How Renewable Diesel Will Transform Agriculture

As the push for energy independence and achieving a lower carbon footprint continues to ramp up nationwide, many analysts believe soybean producers are going to see significant industry implications in the immediate future.

Soybean oil, of course, is one of the primary feedstocks for two biofuels—renewable diesel and biodiesel—at the center of advancements in the clean energy sector.

The main difference between the two is that the former can generally be distributed with existing energy infrastructure, while the latter requires separate storage and handling due to its cold-weather properties.

Both meet the federal government’s renewable fuel standards (RFS) and benefit from the tax credit for carbon oxide sequestration, also known as 45Q.

Renewable Diesel on the Rise

Because of its relative ease of transport and the identical chemical properties it shares with petroleum-based diesel, it is renewable diesel that stands poised to become the major driver of increased demand for soybeans and other oilseeds.

“In my opinion, renewable diesel will have a bigger impact on American agriculture than ethanol has,” says Joe Kerns, CEO of Partners for Production Agriculture. His team of market analysts has been watching the industry closely, and he feels quite bullish on this particular biofuel’s potential for impact.

He’s not alone. Last fall, Rabobank projected renewable diesel production to increase more than sixfold over the next ten years to an almost unfathomable 6.1 billion gallons by 2030. If that comes to fruition, soybean crush will have to more than double to keep pace with demand.

Line and bar graph of rapid ramp-up in US renewable diesel production capacity from 2010 to 2030

Source: Biodiesel Magazine, “The Rush to Crush” (Rabobank, September 2021)

Kerns expects this transformation to happen rapidly. He pointed out that the ethanol industry had to build out the infrastructure to make production viable, and that took time. Today’s landscape looks quite different from the early 2000s.

“We have all the refining capacity necessary to take any lipid substrate and turn it into renewable diesel,” says Kerns, who notes that significant investments are already underway for processing plants and refineries across the country.

“This is going to be the biggest revolution,” he says, “and people are going to look back in two to three years and say, ‘What in the world just happened?’”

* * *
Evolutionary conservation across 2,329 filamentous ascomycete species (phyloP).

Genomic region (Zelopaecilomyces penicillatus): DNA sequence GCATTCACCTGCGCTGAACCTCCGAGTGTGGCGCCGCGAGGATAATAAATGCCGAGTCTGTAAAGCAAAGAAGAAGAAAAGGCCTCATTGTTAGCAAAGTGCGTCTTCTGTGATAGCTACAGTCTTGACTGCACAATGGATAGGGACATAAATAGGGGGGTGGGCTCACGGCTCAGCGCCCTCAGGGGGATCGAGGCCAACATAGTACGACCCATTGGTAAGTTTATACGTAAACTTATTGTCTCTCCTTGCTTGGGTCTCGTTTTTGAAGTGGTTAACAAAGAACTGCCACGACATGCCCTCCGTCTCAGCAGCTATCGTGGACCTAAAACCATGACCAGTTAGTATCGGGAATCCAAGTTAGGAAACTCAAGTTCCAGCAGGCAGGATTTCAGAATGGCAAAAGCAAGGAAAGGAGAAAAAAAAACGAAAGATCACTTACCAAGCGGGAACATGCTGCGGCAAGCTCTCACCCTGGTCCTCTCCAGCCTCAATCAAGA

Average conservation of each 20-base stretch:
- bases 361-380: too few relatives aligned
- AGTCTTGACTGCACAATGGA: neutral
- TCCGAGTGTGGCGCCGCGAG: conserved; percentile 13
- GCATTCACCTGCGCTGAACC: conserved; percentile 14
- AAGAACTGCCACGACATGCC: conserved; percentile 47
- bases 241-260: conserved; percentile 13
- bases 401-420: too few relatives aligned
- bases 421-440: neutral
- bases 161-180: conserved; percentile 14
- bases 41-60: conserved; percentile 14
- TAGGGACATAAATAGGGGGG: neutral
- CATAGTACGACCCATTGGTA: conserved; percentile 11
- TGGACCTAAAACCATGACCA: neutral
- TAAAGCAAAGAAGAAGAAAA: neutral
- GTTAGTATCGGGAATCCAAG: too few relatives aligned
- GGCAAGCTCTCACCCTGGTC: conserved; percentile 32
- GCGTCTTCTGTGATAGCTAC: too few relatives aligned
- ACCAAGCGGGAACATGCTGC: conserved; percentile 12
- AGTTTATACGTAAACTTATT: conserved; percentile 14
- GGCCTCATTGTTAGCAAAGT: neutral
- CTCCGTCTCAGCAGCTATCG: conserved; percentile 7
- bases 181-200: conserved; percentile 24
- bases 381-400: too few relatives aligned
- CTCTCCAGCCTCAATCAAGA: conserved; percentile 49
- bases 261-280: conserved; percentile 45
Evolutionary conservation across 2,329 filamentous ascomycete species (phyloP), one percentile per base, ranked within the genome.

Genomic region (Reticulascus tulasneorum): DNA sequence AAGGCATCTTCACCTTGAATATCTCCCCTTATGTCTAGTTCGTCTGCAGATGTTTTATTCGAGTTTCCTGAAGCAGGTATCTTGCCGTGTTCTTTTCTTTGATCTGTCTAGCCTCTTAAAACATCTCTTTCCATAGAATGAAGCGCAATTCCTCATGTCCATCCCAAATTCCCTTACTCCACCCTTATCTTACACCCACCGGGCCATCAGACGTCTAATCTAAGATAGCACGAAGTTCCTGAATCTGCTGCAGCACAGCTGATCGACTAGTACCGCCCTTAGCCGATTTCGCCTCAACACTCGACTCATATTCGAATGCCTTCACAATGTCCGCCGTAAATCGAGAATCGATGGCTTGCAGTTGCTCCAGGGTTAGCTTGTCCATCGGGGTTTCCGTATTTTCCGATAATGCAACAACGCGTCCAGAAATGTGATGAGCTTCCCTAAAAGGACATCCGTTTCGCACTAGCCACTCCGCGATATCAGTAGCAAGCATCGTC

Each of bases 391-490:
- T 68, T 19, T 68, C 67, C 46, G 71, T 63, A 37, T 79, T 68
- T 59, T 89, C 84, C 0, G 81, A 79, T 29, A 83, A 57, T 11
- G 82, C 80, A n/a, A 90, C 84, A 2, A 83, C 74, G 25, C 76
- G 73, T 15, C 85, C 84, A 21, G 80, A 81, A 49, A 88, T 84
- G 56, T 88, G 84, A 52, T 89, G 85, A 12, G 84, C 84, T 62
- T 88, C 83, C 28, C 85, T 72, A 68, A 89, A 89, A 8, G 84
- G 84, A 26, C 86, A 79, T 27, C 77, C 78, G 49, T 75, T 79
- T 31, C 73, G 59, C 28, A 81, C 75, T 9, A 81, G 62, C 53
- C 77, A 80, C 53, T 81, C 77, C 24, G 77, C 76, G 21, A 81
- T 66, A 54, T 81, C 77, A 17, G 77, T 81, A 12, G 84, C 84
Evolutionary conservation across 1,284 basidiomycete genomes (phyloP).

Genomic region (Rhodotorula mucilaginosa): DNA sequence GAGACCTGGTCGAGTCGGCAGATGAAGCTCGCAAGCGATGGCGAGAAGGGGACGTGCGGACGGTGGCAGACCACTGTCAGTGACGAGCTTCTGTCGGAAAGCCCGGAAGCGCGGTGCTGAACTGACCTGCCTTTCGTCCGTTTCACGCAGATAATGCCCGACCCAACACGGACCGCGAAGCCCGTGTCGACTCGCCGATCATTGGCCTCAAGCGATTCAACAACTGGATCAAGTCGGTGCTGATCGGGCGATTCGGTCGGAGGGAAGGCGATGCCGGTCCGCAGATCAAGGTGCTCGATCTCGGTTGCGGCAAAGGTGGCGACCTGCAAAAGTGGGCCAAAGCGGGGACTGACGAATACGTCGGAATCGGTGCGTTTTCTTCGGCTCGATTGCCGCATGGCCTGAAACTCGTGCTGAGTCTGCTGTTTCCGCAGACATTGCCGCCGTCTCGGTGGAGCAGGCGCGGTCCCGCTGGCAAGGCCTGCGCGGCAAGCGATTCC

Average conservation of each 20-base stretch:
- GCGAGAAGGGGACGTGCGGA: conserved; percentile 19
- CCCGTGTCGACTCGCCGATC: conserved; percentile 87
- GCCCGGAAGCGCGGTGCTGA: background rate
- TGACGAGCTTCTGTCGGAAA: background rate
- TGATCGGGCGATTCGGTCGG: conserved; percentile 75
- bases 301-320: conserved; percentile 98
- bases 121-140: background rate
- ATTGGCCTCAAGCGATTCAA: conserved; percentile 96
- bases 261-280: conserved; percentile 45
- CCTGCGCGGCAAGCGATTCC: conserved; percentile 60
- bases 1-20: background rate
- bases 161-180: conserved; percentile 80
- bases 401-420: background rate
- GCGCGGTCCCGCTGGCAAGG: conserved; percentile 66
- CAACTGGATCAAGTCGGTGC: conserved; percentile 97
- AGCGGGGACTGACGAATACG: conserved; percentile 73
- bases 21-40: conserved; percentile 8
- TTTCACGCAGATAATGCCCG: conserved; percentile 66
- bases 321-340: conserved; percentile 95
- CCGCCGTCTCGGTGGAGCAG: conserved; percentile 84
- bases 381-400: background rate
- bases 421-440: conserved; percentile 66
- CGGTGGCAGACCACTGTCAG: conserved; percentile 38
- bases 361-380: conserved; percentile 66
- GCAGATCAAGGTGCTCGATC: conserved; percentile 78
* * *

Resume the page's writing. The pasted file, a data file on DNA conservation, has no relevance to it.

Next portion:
Impact on Production Agriculture

This shift in demand will impact producers in three significant ways: higher prices for soybeans (and higher input costs), increased acres planted to soybeans (and less acres planted to other crops) and rising cropland values.

“If we see renewable diesel and biodiesel grow in the next five years like the ethanol industry grew in the 90s and 2000s, there will be a transformational change in the landscape of agriculture,” says Dr. Bob Thaler, South Dakota State University Distinguished Professor of Animal Science and SDSU Extension swine specialist.

He points out that just this winter, South Dakota Soybean Processors announced plans to build a new processing plant near Mitchell. This will provide better access to markets for producers in the central region of South Dakota, which could aid in the shifting of additional acres planted to soybeans.

And this sort of infrastructure investment isn’t happening in isolation. Processors and refineries are ramping up their capacity for the anticipated growth in demand for biofuels.

Thaler has also been watching this trend for another reason: swine nutrition.

He believes the projected increase in soybean production to meet oil demand will change the face of animal nutrition as well.

“Soybean meal—long the gold standard for protein and amino acids—is likely going to become cheaper and could replace at least some corn as an energy source for pigs,” says Thaler.

He also suggests that more readily available soybean meal might find its way back into feedlots to supplement protein needs in cattle—something that hasn’t happened for a generation.

Preparing for Change

So what does all of this mean for producers? In short, it means change is coming.

“We are going to have to get innovative,” says Kerns. “We’re going to have to adapt. But that’s what we do best. All of this change might be uncomfortable. It’s also going to be incredibly profitable.”

Kerns explains that producers will want to take inventory of their current assets and needs in order to prepare for the changes ahead.

Assessing available cropland, determining what equipment needs or labor shortages are present on their operation, and looking at futures or options are all important steps producers should consider.

“This is not a generational or multi-generational shift,” says Kerns. “It’s going to happen in three to five years, but the magnitude of the change is completely unprecedented.”